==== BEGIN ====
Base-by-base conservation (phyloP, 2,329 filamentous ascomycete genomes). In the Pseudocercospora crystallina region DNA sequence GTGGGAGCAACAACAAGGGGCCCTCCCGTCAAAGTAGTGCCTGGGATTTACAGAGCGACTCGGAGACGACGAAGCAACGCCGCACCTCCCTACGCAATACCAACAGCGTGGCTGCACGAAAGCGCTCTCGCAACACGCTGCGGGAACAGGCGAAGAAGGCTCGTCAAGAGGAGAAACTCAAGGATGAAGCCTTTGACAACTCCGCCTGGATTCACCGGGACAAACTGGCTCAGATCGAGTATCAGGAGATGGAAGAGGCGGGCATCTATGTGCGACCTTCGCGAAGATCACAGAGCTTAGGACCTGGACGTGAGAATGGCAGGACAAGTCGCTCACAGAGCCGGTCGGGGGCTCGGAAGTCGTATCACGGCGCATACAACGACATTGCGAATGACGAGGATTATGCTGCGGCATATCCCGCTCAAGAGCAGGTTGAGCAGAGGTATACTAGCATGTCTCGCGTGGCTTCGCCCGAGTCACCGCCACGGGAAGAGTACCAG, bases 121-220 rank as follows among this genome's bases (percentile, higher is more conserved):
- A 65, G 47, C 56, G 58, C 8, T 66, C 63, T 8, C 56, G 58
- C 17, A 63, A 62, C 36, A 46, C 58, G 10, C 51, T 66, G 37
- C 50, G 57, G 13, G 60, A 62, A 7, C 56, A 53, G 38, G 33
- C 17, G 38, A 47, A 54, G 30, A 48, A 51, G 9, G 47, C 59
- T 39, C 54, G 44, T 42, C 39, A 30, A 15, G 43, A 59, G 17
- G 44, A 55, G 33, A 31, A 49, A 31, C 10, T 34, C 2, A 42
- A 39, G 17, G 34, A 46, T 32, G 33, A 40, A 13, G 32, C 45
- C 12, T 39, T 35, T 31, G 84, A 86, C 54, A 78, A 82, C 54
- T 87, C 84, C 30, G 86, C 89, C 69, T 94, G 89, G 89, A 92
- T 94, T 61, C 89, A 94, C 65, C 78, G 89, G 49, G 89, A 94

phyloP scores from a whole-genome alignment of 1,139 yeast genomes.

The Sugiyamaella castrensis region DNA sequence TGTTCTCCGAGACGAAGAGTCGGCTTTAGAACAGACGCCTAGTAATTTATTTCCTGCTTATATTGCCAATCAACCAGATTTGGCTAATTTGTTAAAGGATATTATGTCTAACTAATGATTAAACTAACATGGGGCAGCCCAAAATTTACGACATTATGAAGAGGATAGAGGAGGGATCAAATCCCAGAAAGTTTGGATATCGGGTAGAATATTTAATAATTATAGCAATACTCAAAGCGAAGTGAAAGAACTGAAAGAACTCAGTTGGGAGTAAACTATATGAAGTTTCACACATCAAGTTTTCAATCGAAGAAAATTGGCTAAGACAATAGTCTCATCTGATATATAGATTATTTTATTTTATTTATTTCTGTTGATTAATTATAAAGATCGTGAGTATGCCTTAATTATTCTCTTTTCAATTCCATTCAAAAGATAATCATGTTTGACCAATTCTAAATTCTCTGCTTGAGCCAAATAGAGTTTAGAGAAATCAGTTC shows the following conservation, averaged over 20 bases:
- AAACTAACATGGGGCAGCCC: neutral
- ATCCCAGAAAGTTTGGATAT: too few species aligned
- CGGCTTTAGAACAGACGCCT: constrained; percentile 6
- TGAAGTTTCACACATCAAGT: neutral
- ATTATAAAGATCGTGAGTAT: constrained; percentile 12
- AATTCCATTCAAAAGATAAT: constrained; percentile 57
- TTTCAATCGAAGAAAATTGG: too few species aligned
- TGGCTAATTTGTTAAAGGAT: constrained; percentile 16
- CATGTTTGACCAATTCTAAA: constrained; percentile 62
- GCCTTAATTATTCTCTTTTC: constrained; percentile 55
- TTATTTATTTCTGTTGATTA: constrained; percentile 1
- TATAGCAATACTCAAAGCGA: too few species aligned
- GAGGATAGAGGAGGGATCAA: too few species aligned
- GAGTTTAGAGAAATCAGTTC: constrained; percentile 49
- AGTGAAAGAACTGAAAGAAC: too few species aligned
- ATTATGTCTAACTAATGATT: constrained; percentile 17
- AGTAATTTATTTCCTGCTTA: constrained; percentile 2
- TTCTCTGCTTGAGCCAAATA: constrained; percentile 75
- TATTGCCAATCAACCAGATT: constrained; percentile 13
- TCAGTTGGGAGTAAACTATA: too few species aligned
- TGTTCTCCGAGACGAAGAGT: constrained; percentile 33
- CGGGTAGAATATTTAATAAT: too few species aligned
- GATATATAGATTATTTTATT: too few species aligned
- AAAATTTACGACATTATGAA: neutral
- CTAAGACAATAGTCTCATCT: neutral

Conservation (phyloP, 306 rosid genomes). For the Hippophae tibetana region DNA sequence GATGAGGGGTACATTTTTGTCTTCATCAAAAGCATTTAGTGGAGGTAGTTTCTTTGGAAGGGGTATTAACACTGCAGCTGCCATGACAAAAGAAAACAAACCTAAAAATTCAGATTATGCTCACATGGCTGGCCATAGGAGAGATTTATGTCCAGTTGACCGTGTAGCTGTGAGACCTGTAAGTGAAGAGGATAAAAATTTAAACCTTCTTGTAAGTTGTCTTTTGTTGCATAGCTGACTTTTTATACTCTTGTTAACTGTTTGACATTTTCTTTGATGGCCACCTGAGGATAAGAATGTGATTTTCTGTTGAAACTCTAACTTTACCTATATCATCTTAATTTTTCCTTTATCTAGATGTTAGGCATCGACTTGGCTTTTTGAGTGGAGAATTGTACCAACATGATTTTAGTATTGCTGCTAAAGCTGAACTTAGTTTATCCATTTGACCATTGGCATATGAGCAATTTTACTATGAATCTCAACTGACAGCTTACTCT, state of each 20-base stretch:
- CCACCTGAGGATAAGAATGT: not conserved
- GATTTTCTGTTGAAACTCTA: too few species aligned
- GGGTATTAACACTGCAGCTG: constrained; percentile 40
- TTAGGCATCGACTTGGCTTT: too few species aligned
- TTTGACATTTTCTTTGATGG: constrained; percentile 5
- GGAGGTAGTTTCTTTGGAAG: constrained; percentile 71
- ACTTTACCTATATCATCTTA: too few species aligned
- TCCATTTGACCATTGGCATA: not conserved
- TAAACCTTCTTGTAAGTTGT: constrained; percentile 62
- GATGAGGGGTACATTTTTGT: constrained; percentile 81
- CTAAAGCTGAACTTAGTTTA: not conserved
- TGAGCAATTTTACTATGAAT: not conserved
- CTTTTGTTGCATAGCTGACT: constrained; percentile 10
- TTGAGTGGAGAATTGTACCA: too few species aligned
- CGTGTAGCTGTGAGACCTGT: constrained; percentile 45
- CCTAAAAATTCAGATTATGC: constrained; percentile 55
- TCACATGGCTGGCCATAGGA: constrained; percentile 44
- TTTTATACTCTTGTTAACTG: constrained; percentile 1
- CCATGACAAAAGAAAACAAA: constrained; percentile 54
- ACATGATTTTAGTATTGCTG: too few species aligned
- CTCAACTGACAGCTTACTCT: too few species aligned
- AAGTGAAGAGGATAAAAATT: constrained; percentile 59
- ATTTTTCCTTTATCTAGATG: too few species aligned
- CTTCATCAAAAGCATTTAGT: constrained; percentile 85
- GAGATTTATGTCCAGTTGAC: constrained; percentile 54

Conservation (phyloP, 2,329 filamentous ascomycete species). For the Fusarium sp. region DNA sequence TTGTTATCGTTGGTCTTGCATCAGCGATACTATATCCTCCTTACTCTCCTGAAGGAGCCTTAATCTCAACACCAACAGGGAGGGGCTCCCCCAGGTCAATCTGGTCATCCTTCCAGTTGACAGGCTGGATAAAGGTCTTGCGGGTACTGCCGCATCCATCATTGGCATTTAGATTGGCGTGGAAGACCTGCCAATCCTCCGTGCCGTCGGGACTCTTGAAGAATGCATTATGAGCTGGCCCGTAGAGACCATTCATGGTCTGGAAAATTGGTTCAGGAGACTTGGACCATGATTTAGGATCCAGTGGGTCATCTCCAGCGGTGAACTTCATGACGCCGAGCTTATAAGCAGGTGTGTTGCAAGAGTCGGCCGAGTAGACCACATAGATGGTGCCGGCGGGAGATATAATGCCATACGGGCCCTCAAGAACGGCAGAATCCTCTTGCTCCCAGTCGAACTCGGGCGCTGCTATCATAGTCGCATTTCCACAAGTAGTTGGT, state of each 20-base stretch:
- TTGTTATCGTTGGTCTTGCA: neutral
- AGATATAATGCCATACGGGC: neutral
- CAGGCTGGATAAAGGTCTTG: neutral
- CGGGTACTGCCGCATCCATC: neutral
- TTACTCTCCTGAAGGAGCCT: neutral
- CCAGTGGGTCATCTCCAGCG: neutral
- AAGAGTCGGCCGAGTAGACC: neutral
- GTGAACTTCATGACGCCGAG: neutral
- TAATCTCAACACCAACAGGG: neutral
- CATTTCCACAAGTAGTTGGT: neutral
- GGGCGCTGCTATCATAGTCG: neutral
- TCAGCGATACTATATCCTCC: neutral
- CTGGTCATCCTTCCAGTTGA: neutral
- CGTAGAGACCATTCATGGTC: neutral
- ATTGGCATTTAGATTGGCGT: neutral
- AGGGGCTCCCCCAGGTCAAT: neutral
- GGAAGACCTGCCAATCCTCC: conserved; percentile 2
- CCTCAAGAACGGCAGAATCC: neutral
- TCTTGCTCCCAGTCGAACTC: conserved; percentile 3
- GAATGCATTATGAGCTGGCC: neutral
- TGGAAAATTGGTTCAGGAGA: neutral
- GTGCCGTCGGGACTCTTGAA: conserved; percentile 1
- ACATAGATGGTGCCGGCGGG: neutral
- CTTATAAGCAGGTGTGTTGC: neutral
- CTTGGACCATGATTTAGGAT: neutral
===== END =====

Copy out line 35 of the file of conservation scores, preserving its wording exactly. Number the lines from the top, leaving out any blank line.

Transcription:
- CGGGTAGAATATTTAATAAT: too few species aligned